About once a week I have to explain to Lili why she can’t wear sandals or take her toys. We’ve actually gone and read the handbook now that her reading is better and I try to explain why these rules exist. Still, a few weeks ago she went against the rules and took a pony stowaway to school so she would have one to play with at recess. When we found out about it, she lost the privilege of playing with the pony for two days (“what you abuse, you lose”). She was upset, arguing that other little girls got to bring their toys. My reply was merely, “That’s between them and their parents. We follow the rules.”

These children are going to grow into young adults and adults who need to at least understand the importance of rules. Certainly they can and should question them, but in the end part of being a grownup in following rules, particularly those set up for good reasons.

I’m your biggest fan, fellow parents, because I know how hard this is for all of us. Just please make your daughters wear tennis shoes.

XO

A

Advertisements
Categories: Get Smart, Let Me Entertain You, Life and Other Nonsense, The Little People and Furry Friends | Tags: , , , , , , , , | 6 Comments

Post navigation

6 thoughts on “Dear Parents: Some Rules Aren’t Made to Be Broken

  1. Oh, AMEN and AMEN! And while we’re at it: Dear School, if you’re gonna make some rules…please ENFORCE them.
    Great post. 🙂

    • Exactly! We occasionally get notes sent home that are like, “By the way, don’t let your kids bring toys to school,” but I seriously doubt they enforce them. So then I’m just mean mommy. Thanks for stopping by!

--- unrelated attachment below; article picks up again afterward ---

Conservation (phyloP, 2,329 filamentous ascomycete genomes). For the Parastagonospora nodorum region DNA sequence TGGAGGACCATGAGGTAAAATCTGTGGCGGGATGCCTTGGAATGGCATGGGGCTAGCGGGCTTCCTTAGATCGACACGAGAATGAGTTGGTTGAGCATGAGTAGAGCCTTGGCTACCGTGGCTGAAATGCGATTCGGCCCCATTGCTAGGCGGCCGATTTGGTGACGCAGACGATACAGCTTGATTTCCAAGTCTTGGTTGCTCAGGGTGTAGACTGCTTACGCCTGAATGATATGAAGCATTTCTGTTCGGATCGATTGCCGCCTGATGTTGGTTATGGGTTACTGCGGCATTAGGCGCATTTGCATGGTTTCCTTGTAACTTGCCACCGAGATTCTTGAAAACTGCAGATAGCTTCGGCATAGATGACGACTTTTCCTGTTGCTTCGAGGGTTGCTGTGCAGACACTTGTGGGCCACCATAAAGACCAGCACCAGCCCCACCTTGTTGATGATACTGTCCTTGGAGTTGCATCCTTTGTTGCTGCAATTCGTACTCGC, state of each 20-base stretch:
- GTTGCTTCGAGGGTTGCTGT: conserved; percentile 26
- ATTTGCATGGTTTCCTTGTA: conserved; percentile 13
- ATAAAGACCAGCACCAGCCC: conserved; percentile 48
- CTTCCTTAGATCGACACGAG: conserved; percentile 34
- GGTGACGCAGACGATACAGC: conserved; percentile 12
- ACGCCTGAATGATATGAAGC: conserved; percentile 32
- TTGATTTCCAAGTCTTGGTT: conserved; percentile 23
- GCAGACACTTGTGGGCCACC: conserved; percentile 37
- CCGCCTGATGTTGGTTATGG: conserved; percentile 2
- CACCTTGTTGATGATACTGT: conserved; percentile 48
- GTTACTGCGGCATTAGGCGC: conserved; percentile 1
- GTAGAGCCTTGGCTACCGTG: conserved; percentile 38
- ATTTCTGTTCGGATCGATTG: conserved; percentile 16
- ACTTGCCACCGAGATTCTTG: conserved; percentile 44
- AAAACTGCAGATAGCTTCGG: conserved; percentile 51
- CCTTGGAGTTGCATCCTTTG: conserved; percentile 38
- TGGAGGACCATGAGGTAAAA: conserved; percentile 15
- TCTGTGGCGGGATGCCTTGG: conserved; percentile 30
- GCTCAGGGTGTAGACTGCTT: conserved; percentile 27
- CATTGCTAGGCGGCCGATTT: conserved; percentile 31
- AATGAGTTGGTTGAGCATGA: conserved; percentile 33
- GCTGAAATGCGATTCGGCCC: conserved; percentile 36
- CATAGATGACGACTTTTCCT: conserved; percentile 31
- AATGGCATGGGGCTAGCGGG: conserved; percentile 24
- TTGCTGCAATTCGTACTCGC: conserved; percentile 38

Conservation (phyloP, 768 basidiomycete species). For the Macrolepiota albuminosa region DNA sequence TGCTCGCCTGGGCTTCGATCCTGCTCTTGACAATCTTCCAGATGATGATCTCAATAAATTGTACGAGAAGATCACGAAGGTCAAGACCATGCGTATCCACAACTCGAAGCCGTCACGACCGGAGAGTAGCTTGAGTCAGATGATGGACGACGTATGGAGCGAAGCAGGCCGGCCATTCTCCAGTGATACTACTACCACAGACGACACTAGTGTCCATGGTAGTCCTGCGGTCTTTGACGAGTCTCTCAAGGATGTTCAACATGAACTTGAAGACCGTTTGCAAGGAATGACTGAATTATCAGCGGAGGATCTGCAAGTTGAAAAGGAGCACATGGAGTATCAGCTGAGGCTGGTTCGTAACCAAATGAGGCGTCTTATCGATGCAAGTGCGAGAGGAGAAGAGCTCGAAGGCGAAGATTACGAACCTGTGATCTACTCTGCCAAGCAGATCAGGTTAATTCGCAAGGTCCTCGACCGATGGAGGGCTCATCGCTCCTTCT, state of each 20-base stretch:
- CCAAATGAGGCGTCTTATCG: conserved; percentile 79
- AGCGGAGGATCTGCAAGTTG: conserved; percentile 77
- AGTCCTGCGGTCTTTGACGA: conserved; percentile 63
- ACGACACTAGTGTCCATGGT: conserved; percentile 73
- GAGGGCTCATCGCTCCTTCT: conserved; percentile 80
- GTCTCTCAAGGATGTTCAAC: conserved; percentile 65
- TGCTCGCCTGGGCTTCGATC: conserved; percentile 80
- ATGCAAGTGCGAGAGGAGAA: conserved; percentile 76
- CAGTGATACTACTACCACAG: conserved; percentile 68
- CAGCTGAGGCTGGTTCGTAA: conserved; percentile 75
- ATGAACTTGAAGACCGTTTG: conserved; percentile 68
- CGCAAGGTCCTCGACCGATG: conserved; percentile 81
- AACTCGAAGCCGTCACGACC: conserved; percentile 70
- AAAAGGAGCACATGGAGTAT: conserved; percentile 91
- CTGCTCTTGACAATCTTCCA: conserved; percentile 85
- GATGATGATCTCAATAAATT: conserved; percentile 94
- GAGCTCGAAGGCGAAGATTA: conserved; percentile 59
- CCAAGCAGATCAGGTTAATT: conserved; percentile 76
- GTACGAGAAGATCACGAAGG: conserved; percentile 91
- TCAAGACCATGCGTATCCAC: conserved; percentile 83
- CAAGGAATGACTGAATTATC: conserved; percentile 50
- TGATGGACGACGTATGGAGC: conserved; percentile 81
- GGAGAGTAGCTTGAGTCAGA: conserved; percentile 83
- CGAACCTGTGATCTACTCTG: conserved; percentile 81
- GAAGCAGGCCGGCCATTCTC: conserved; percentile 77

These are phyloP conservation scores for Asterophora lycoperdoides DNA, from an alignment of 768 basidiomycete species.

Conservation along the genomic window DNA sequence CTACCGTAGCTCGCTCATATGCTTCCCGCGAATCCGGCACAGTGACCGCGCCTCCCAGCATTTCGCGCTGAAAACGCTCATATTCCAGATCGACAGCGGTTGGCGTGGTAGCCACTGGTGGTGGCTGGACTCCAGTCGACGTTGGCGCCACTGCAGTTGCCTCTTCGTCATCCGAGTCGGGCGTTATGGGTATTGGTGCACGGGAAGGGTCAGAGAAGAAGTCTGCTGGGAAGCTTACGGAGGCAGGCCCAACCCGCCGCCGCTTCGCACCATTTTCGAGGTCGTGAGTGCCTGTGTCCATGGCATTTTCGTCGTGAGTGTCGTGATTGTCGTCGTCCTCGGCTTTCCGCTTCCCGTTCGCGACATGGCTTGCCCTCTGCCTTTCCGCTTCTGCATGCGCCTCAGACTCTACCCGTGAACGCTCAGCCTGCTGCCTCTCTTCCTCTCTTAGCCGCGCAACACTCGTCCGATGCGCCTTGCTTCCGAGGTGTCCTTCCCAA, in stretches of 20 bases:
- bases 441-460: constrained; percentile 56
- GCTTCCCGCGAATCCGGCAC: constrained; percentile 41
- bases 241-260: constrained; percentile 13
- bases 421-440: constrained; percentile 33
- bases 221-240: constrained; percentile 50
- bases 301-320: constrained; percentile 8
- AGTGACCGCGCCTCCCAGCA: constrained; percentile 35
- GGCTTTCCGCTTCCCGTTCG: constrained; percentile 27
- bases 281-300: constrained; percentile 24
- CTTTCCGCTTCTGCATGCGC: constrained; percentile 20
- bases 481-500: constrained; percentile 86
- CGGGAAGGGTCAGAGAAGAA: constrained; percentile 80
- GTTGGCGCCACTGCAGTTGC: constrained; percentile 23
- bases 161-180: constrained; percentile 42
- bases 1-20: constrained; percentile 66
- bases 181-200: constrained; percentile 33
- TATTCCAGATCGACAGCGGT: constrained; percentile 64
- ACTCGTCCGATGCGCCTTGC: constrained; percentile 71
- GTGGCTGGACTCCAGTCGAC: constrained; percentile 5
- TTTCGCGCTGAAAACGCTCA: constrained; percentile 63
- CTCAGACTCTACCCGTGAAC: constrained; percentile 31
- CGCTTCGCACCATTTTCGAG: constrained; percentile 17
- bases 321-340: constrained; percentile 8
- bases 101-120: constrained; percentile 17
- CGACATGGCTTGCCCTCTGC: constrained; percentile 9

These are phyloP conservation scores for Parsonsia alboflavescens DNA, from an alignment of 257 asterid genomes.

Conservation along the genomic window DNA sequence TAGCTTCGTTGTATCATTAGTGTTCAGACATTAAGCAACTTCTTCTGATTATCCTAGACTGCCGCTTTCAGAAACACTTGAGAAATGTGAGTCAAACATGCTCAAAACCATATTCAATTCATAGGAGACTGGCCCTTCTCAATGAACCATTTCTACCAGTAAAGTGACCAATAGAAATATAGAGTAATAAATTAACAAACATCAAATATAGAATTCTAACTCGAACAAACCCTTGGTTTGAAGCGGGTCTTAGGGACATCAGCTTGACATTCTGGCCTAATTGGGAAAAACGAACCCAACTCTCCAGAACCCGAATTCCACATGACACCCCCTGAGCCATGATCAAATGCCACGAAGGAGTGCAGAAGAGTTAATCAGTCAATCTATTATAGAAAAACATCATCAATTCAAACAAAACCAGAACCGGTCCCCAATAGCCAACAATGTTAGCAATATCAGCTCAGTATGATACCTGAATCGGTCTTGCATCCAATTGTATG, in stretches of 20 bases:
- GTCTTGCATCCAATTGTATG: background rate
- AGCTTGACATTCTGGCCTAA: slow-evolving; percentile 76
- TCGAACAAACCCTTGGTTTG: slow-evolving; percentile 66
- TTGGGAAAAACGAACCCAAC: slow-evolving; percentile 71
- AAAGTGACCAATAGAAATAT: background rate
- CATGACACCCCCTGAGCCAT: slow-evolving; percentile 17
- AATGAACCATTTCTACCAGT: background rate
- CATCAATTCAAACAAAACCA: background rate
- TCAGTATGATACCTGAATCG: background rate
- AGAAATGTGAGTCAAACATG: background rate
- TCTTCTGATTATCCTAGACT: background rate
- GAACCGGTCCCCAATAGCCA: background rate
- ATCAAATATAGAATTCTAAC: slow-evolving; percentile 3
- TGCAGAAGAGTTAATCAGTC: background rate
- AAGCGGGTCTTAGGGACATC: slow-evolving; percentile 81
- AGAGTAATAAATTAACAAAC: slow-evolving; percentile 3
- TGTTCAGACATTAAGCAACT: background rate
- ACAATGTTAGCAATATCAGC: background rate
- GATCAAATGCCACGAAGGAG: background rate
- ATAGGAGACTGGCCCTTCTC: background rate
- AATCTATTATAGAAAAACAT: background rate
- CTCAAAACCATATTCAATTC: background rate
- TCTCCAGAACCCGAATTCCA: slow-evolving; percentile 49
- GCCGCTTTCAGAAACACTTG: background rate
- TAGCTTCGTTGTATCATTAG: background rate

2. This is one more reason why I shouldn’t ever have children. I can’t follow rules very well myself, and I’m certain I would be the world’s worst at enforcing them (as my anti-authoritarian parents were too). 🙂 I’ll stick with dogs and cats.

    • Hey Bianca,
      I don’t mind questioning rules or wanting to know why they are in place, and I am in favor of moving to change rules that aren’t logical or fair. That being said, I think that when a kid grows up thinking they can do whatever they want, there is a problem. It’s why I have students who think they should be able to cheat or not come to class or not have to do the same work as everyone else.

      As for pets–don’t get me started on people who think just because their dog is small and cute it shouldn’t have to be on a leash. I just think they are lucky that my pit bull and I believe in being well-behaved and on a leash. Now my cat . . . I can’t make her follow the rules. I don’t even think she follows her own rules. I’m a hypocrite cat mommy. 😉

  3. Samantha

    I completely agree with this! It’s harder to enforce the rules in regards to our children when other parents are letting their children do whatever they want.

  4. Pingback: Five Things that Rocked March 24 – 30 | Generation Cake

Leave a Reply

Fill in your details below or click an icon to log in:

WordPress.com Logo

You are commenting using your WordPress.com account. Log Out / Change )

Twitter picture

You are commenting using your Twitter account. Log Out / Change )

Facebook photo

You are commenting using your Facebook account. Log Out / Change )

Google+ photo

You are commenting using your Google+ account. Log Out / Change )

Connecting to %s

Create a free website or blog at WordPress.com.

%d bloggers like this: